From my vantage point, they've got a lot right. There are some serious problems within the Iraqi army and police in their ability (and in some cases desire) to account fully for all of their people and equipment. As a result, the U.S. military also has a hard time with it- if we controlled them totally, we could easily account for them, but we're trying to train them to do things themselves, and thus the loss of full accountability with the full control. Likewise, in an assessment of their operational abilities, we'd have to be embedded to a much greater degree than we are now to be able to fully assess everything. The training readiness assessments in some cases are more valuable than others in getting an accurate picture as well.

Getting back to my title, though, I agree with a thesis presented by Felicetti (The Limits of Training in Iraqi Force Development, Gary Felicetti, Winter 2006-07, Parameters, 71-83.).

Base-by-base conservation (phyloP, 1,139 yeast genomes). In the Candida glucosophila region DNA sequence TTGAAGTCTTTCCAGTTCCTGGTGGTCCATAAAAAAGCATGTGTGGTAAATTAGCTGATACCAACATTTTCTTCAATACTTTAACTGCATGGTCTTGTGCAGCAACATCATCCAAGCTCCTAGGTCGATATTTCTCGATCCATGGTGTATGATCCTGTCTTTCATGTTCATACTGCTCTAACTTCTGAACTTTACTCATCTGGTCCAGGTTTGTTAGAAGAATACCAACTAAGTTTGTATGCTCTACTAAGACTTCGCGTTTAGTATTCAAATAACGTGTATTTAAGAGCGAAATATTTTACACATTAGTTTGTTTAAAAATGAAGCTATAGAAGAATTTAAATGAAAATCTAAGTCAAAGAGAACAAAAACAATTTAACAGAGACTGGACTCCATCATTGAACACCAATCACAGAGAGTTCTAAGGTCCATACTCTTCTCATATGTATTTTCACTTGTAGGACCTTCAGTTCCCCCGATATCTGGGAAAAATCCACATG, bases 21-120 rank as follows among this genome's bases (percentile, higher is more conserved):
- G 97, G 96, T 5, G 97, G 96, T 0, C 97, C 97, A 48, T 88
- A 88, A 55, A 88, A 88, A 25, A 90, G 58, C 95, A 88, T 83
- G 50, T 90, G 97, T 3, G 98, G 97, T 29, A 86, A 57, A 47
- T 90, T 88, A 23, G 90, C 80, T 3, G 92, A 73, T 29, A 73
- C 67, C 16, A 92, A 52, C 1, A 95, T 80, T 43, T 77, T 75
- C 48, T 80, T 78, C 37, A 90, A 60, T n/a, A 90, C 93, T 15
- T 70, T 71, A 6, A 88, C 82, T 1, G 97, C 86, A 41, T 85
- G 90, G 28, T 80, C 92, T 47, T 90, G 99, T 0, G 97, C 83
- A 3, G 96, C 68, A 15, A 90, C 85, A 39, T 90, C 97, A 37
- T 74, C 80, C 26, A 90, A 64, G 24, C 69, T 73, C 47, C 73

Training is appropriate in the case where someone doesn't necessarily know how to do something. It is my judgment in watching activities of police units from squads up to Brigade size, and in discussing it with others working with those units, that their problems have much less to do with training than they do with other concerns such as their desires and allegiances, the environments in which they operate, and their logistics structure or lack thereof. Many of their problems are more associated with culture and environment than they are with not knowing how to do something tactical like clearing a room or performing a cordon and search.